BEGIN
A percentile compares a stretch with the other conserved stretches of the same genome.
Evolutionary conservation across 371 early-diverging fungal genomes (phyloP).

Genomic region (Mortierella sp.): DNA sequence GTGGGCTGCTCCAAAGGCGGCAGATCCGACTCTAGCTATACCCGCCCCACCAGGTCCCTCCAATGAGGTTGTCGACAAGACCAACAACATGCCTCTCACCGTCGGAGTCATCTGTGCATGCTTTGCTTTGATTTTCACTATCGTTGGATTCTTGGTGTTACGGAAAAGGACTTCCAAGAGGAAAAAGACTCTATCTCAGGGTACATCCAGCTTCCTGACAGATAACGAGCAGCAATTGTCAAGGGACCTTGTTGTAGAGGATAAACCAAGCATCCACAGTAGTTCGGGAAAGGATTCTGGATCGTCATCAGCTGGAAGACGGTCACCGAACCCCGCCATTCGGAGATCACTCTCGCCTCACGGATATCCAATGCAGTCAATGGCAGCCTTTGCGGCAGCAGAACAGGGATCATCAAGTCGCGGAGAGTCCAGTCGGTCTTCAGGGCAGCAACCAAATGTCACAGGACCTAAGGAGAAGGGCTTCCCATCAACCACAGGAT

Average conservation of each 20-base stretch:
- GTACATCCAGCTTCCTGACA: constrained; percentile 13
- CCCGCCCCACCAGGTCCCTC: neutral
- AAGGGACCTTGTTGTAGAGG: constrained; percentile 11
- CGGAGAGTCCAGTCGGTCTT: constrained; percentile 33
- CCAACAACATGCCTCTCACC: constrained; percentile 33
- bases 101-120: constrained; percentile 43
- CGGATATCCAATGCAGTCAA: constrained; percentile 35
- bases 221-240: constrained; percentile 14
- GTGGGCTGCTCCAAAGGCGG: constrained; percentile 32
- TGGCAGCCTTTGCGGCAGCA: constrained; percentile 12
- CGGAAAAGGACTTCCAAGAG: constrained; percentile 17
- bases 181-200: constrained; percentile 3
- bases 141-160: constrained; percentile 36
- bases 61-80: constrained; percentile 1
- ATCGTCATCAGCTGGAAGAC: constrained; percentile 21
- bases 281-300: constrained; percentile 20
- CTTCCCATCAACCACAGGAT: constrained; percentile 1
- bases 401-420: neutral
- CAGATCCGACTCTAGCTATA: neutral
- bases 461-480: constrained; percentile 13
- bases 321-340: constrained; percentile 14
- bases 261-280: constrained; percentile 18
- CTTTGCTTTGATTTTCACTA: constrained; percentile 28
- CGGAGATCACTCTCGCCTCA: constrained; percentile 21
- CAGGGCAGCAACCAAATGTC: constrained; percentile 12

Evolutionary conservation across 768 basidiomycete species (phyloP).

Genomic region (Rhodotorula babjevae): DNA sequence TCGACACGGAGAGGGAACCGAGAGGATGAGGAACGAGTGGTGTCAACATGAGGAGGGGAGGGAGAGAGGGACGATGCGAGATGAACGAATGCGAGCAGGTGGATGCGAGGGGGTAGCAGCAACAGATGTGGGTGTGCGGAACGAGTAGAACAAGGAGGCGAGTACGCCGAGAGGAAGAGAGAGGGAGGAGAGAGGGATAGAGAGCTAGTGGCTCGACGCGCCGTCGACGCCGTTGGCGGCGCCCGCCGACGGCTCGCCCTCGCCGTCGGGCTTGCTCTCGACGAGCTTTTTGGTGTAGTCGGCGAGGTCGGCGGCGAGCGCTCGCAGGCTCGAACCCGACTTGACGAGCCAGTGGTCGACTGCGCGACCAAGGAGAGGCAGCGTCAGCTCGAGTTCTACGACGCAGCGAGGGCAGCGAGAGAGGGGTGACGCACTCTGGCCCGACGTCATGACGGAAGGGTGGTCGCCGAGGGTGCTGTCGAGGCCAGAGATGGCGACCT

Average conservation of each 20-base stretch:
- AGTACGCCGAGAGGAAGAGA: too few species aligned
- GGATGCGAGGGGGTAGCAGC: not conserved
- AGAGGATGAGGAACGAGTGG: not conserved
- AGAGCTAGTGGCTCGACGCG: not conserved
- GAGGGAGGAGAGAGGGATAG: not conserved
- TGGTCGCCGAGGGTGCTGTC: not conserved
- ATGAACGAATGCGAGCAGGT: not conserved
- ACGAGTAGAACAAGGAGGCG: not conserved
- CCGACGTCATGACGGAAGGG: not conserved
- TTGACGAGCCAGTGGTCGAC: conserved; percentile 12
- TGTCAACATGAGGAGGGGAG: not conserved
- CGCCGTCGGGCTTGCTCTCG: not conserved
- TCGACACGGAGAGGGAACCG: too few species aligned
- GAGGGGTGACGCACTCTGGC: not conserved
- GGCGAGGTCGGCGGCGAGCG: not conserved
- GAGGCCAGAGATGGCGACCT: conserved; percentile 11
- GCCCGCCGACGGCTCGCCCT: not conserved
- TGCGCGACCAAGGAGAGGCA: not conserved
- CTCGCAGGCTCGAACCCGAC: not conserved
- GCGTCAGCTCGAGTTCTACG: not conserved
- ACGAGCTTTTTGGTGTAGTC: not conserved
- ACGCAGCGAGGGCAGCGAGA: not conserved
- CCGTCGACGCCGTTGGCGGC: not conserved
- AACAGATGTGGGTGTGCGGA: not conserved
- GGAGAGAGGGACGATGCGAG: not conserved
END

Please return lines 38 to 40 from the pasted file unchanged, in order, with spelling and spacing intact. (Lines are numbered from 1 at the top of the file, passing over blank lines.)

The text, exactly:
- TGGTCGCCGAGGGTGCTGTC: not conserved
- ATGAACGAATGCGAGCAGGT: not conserved
- ACGAGTAGAACAAGGAGGCG: not conserved